The Effect of Education on Anxiety in the Pre-Surgical Spine Patient

Sunday, 29 October 2017: 4:15 PM

Joan L. Skopal, MSN
Perioperative Services, Centura Health/Mercy Regional Medical Center, Durango, CO, USA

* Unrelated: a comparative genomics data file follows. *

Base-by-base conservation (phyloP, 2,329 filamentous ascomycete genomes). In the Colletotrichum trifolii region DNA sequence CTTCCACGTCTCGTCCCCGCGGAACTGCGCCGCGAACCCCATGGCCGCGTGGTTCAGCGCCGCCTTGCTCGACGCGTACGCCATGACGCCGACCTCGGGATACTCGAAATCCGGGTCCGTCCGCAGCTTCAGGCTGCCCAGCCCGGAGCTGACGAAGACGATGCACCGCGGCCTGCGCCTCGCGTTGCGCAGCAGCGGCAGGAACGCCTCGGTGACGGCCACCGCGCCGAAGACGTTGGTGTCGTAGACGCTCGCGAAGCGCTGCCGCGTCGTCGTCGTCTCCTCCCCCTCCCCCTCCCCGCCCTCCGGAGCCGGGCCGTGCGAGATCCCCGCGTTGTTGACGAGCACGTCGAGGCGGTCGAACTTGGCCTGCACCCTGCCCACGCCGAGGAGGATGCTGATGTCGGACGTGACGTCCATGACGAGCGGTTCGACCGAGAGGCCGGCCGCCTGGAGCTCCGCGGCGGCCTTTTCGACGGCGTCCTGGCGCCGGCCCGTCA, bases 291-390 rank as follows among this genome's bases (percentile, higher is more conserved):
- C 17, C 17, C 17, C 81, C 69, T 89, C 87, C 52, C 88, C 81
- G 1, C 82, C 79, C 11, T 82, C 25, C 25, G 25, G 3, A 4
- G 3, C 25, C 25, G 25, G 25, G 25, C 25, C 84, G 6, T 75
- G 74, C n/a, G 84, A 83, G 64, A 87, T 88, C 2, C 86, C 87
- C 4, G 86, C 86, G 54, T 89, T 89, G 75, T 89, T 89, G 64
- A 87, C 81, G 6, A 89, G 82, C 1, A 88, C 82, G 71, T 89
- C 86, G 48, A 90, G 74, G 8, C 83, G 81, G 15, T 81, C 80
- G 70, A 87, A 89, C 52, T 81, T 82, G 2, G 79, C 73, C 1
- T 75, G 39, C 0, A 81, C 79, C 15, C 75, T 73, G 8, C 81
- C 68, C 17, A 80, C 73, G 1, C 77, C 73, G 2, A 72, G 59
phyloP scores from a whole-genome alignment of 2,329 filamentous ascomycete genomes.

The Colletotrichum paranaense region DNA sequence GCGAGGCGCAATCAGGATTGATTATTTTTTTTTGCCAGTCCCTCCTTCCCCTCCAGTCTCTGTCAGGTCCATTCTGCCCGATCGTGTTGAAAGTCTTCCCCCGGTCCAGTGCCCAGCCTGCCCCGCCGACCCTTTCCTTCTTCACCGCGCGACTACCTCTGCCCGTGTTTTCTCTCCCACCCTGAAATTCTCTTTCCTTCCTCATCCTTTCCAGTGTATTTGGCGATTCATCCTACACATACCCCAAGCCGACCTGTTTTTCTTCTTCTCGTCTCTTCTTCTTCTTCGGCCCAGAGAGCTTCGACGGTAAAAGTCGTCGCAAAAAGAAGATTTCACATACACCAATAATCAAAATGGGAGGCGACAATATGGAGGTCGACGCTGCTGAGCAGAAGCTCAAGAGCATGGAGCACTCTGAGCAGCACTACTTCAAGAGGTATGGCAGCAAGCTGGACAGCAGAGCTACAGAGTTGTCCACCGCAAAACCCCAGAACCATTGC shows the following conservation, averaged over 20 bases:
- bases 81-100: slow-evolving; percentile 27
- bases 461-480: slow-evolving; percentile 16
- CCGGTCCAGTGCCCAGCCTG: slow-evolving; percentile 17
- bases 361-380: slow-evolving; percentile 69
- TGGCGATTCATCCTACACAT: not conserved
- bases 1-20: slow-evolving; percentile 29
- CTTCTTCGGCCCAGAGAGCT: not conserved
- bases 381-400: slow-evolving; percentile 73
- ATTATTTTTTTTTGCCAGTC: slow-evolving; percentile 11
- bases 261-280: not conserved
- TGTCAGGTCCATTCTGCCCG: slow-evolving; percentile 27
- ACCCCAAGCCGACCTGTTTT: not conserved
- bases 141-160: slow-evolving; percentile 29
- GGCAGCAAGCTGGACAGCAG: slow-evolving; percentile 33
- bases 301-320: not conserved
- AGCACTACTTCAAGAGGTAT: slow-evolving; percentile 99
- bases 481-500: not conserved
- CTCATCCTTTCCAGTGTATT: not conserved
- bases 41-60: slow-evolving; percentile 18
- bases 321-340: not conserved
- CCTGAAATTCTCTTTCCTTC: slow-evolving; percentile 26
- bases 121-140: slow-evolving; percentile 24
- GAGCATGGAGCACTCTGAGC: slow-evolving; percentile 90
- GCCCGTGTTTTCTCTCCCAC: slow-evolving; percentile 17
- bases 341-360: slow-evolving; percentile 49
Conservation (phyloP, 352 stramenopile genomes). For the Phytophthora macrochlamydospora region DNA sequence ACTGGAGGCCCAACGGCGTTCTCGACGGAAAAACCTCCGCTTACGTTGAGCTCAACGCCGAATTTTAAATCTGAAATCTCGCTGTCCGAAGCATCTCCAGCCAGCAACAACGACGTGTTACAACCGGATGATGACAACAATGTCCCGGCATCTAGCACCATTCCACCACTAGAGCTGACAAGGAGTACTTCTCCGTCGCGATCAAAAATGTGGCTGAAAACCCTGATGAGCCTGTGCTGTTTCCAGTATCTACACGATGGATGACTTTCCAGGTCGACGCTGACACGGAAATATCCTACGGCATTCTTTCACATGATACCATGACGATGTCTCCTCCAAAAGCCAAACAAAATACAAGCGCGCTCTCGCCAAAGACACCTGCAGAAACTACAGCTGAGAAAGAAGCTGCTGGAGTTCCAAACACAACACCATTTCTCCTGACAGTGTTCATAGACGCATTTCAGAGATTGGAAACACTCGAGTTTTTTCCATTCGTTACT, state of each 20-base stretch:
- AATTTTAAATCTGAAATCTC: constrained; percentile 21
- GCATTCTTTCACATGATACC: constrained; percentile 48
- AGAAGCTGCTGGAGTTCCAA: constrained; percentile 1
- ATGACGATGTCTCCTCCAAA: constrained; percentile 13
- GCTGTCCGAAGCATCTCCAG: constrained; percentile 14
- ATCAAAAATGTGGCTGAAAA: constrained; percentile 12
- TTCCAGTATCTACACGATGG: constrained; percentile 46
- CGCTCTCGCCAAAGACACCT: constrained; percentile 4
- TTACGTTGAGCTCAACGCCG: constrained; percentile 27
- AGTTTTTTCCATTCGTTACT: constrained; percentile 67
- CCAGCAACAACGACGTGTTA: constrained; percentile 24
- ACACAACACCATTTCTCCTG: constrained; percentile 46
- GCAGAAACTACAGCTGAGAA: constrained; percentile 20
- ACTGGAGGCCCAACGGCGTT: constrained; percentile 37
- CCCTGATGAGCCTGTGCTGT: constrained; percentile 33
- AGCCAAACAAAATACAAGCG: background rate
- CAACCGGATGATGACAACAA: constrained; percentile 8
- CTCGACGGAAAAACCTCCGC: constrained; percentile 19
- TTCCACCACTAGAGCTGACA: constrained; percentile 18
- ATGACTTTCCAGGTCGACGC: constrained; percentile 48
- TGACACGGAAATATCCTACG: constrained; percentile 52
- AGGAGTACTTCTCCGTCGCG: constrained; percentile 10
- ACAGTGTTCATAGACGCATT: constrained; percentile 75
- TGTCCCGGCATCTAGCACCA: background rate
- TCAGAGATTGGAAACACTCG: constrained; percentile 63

Purpose: The global prevalence of low back pain in industrialized countries is approximately 60% to 70% and is the leading cause of decreased activity and lowered work productivity (Duthey, 2013). The consequences of back pain impose a high economic burden across all social groups: individuals, families, communities, industries, and governments (Duthey, 2013). For patients who fail conservative treatment options that include non-steroidal anti-inflammatory drugs (NSAIDS), muscle relaxants, physical therapy, and epidural steroid injections, surgery is offered due to persistent pain and/or progressive neurological deficit (Goertz et al., 2013; Sutheerayongprasert et al., 2012). The objective of surgery is pain relief and the restoration of lost function towards the end goal of an improvement in the patient’s quality of life (McCormick, Werner, & Shimer, 2013). Spine surgery is an anxiety-producing event but is considered a normal aspect of the surgical experience. Anxiety, defined as a feeling of fear that can create worry about future events that may or may not happen, can induce the stress response; stress is the physiological reaction to a situation that requires a physical, emotional, or mental response or adaption. Anxiety that triggers the stress response can adversely impact surgical outcomes (Brand, Munroe, & Gavin, 2013). The physiological changes of stress can create an immunocompromised state, increasing the risk of pneumonia, thrombosis, ileus, and infection. Research conducted in the total joint population has shown a decrease in patient anxiety, an increase in patient confidence and preparation for the upcoming surgical intervention, and shorter hospital stays due to pre-operative education (Kearney, Jennrich, Lyons, Robinson, & Berger, 2011). Jones, et al. (2011) found that pre-operative education reduced the length of hospitalization following total knee arthroplasty without an increase in post-operative surgical complications or hospital readmission. There are positive findings that correlate education with positive patient outcomes in the cardiac, orthopedic, and general surgery specialties but a paucity of research exists concerning the effects of education on anxiety specific to the spine population (Louw, Butler, Diener, & Puentedura, 2012; Papanastassiou, Anderson, Barber, Conover, & Castellvi, 2011). The purpose of this study was to compare the anxiety level of the surgical spine patient before and after attendance at a structured, hospital-based, pre-operative education class from a convenience sample from one orthopedic spine practice in the Southwest region of the United States. The organizing framework utilized two theories: the Environment of Care Theory of Florence Nightingale and the adult learning theory of Malcolm Knowles. Nightingale, in her seminal work Nursing: What It Is, and What It Is Not, originally published in 1860, addressed 13 elements of care that was meant for family members in the nursing role and for individuals hired as nurses (Nightingale, 1969). These 13 tenets would become a part of the first nursing theory and the concepts remain relevant to today’s nursing care. For example, Tenet II addresses the health of the home. The most significant portion of the post-operative course occurs in the home. Implementation of this concept could reflect home preparations such as rearranging furniture for unobstructed ambulation or removing throw rugs to prevent falls. The second theory utilized for the organizing framework was Malcolm Knowles’ Andragogy Theory of Adult Learning that discusses four elements: motivation, previous life experience, the level of involvement in the learning, and how the learning will be utilized (Knowles, 1973). Studies indicate that anxiety causes a reduction in recall and retention of information (Reiter, 2014). This important fact is critical for the nurse educator to consider during development and implementation of an educational offering. Research conducted by Gillis et al. (2014) found that, even without surgical complications, there is a 20% to 40% reduction in physiological and functional capacity. Considering the motivational aspect of adult learning, information given in the pre-operative education class can positively influence an individual’s incentive to alter detrimental behaviors ahead of surgery, which also reflects on the level of involvement and application of the learning (Skolasky, Riley, Maggard, Bedi, & Wegener, 2013).